One day I’ll get around to it – Why do you need a will?
Yes, it may not be a cheery subject to discuss or think about but it is important. No one wants to think of their mortality or of leaving loved ones behind but the fact is that preparing a well thought out will is a gift that you can give your family and friends. It saves the stress of family fights, uncertainly over certain responsibilities and it also saves a lot of stress for the people you leave behind.
Wills are for everyone. It does not matter what assets you have or if you are rich or modest. A will is a way of protecting what you do have and looking after any dependent children. And there are tax benefits too. If you have never made a will before then starting can be quite easy if you follow some simple steps. If you already have a will, then be sure to review it whenever your personal circumstances change, for example if you divorce, re-marry or have more children. Think about whether you need to see a lawyer or whether an online DIY will kits will suffice.
So, to get started you need to find someone to appoint as executer. If you decide not to go down that road and would rather do it yourself then make sure you use a proper source and ensure that you have all the details that you need. You must still have the will witnessed and make sure that your family know about the will and where to find it.
You will need to ensure that you have the contact details for immediate family such as spouse, parents, and children and so on. Then you need to gather any financial documents, legal documents and so on. If you have young children, then you should think about appointing a guardian, and also someone to act as executor so that your wishes can be executed when necessary.
Assets and Debts
First, assess all of your debts. This includes mortgages, credit cards, student loans, car loans or any other loans or debts.
Then gather details of all assets such as property, cars or jewellery. Other assets such as furniture, artwork, investments in stocks etc, life insurance policies, and bank accounts and so on should also be recorded.
Write your will
Think carefully about how this is going to work. Some things will be easy; you might have no doubt about leaving your house to your spouse or children. But other things will be harder. Who gets that pearl necklace you always wear? Who do you give the car to? And what about any debts you have, who is responsible for them?
Finding the right way to fill it out is up to you. There are online forms which you can use very easily, and this may be the best option for you, especially if the will is fairly straightforward. Go on line and look for a will kit that suits your needs then get started. Alternatively you can use a lawyer. If you go online, then simply follow all the check lists and request a copy either in hard copy or online.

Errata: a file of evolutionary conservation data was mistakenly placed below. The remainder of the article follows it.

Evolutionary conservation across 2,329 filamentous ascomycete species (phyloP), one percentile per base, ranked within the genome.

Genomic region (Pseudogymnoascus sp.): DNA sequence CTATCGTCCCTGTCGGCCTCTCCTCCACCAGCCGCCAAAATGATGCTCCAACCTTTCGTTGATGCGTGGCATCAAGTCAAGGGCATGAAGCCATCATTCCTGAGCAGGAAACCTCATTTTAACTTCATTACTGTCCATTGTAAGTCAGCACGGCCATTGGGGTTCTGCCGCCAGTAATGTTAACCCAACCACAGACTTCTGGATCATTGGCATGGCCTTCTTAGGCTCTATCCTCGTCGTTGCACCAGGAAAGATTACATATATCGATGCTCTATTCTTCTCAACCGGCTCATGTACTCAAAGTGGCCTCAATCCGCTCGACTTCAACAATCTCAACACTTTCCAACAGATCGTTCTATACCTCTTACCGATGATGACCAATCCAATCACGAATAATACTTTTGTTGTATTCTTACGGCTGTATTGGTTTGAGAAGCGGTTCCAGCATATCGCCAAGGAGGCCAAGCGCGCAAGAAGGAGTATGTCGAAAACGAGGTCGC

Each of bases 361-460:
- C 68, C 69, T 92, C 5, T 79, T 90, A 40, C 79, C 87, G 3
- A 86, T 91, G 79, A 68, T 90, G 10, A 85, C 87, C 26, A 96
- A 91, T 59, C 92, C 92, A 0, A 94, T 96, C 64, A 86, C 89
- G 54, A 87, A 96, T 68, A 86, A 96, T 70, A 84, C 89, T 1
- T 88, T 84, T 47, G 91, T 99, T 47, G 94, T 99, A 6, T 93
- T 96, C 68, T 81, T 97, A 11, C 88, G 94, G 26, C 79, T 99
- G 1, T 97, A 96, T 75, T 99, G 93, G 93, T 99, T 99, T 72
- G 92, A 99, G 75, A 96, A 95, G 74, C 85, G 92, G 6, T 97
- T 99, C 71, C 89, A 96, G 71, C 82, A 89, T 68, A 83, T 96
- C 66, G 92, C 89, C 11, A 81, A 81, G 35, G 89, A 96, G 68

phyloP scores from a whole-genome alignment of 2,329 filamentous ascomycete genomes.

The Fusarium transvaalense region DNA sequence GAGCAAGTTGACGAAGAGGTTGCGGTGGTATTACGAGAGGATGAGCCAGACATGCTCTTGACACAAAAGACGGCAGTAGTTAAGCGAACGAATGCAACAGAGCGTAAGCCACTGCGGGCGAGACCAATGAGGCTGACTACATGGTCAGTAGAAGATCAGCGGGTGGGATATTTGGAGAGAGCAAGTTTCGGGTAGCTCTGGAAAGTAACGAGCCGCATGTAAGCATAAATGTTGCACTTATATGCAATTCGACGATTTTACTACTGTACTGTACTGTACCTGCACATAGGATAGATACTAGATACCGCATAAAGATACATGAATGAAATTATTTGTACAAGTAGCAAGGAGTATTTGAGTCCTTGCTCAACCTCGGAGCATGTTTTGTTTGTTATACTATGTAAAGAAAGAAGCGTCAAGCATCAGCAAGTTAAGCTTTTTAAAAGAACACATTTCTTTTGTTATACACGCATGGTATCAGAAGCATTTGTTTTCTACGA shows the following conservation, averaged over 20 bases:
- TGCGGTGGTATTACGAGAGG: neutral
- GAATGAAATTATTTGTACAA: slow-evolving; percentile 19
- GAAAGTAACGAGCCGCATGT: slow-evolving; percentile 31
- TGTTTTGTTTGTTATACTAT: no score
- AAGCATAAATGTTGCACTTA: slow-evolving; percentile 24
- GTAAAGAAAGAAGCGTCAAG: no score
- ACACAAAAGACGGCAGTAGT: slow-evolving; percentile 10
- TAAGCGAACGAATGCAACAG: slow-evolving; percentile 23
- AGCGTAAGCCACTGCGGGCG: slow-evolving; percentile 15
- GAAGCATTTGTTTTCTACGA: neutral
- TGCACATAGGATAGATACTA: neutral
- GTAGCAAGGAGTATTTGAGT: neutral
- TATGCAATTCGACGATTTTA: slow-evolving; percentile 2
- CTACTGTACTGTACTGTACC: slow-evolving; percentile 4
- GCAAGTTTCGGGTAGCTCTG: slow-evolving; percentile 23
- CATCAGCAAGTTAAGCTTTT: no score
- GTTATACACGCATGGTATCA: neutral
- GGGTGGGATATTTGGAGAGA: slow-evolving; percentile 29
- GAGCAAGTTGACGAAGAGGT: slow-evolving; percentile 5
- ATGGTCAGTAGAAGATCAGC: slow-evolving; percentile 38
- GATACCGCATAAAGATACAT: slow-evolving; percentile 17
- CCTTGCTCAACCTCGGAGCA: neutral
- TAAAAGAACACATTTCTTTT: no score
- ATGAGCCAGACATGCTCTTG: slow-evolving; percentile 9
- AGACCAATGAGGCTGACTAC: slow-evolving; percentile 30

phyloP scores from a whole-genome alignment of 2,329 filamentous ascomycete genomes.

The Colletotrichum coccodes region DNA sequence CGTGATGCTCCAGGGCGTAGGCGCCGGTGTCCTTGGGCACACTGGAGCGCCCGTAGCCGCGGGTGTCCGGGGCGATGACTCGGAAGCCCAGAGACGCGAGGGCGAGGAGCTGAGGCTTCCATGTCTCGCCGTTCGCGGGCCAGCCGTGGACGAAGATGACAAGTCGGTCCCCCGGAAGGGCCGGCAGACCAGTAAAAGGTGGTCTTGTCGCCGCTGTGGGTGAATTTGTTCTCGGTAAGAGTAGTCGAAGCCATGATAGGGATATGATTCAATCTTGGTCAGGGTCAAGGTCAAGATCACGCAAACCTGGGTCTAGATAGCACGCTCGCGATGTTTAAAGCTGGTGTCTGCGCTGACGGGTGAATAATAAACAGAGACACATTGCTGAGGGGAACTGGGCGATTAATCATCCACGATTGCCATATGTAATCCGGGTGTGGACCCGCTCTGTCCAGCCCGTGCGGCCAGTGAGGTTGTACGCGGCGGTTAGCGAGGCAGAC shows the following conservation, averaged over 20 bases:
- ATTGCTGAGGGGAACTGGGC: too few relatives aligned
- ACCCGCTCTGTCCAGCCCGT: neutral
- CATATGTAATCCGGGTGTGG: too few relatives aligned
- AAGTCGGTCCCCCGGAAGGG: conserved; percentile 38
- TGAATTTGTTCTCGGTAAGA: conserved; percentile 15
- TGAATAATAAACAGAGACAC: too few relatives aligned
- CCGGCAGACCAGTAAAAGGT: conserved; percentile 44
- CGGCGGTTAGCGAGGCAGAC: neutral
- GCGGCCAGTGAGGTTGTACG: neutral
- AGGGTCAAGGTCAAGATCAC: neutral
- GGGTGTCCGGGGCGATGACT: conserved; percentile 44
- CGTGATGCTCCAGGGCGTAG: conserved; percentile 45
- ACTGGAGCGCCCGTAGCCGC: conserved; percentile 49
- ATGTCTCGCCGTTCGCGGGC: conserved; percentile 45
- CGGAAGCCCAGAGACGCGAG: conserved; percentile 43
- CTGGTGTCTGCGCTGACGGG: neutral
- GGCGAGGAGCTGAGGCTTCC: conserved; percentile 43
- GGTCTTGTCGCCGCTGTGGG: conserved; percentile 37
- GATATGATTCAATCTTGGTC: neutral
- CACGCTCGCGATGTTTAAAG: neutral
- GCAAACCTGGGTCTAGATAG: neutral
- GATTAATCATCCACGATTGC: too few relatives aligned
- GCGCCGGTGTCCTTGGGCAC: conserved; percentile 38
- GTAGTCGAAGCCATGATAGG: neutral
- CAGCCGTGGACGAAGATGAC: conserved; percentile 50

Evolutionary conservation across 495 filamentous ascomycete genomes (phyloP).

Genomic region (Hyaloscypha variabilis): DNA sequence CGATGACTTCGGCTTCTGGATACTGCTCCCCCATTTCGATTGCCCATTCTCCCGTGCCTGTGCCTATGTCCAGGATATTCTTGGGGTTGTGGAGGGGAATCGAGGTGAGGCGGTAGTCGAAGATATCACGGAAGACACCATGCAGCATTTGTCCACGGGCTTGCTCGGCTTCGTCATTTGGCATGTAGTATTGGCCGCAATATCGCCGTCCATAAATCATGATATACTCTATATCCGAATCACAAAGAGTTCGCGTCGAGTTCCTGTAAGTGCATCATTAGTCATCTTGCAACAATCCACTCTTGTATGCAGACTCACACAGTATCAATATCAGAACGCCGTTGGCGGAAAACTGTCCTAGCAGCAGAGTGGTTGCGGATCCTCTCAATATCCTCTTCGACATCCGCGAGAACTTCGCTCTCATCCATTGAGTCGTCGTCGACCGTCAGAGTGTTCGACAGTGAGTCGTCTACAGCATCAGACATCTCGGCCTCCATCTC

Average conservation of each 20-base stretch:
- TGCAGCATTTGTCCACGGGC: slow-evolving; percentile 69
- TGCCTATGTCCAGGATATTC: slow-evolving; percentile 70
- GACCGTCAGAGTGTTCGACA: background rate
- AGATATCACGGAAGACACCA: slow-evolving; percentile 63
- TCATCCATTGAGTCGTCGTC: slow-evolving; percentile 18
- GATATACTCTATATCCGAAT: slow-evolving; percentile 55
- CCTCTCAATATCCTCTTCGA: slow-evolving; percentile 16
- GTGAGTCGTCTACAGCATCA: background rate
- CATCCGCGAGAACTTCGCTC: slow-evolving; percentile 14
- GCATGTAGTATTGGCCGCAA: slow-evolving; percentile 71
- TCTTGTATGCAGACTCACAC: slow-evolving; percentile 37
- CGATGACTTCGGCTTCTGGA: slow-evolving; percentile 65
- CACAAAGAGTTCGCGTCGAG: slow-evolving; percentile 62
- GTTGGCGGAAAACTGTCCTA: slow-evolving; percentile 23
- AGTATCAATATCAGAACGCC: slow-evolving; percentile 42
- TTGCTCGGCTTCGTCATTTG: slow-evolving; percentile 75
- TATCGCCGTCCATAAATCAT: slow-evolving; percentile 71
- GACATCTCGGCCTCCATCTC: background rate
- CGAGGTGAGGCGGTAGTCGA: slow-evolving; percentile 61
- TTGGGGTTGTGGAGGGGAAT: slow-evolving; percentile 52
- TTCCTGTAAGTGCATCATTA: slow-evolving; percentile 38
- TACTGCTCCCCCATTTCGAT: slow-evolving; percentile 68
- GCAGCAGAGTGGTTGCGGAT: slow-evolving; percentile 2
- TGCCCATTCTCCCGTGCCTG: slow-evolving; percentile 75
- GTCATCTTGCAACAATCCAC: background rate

Online will kits
You can save considerable amounts of money by doing your own will, online. You still get a copy, either via email or a hardcopy via post. But you can save on all the legal fees by doing it online. You can still have your will checked by a lawyer and choose a Power of attorney. A DIY will kits can allow you more control over your will and full security. Most DIY will kits have a checklist that you can follow to ensure that you have completed it all correctly. This way, you can be sure that your family and loved ones will have clear instructions and peace of mind when you pass away.
Online will kits can cancel out any previous wills you may have made and you can choose who is in charge of executing your will. You can also choose to bar or remove anyone from receiving assets.
Online is a safe and secure way of preparing your will, most programs give you secure passwords and encryptions so you can be sure the details you include are safe from anyone who shouldn’t be looking.
Keep your will safe
After you have just gone to all this trouble to set up a will make sure you keep the will safe. One option is to ask a solicitor or public trustee to keep a copy. Or you can make a copy of the will and give it to a trustee or executor. You can choose to keep the contents of your will secret if you wish, simply place a copy in a sealed or locked place. Another good idea is to register your will. There is a national register where you can save your will.
The times when you should review your will include any changes in your marital status, or if you have children. The death of any children of family members will also affect your will.
Other times to review your will include changes to your employment status, new business investments or changes in value to your assets. If people listed in the will change address then you might need to make an amendment to your will and if anyone listed changes their name for example by marriage then take another look at your wil.
As you can see, writing a will can be as easy or as complicated as you want to make it. You can simply write ‘I leave everything to my daughter” or you can go into much more depth and split literally everything you have down into categories. Consulting a lawyer is a good idea, at least to get the will witnessed and registered. But save yourself legal fees and expense by using an online will kit if you can.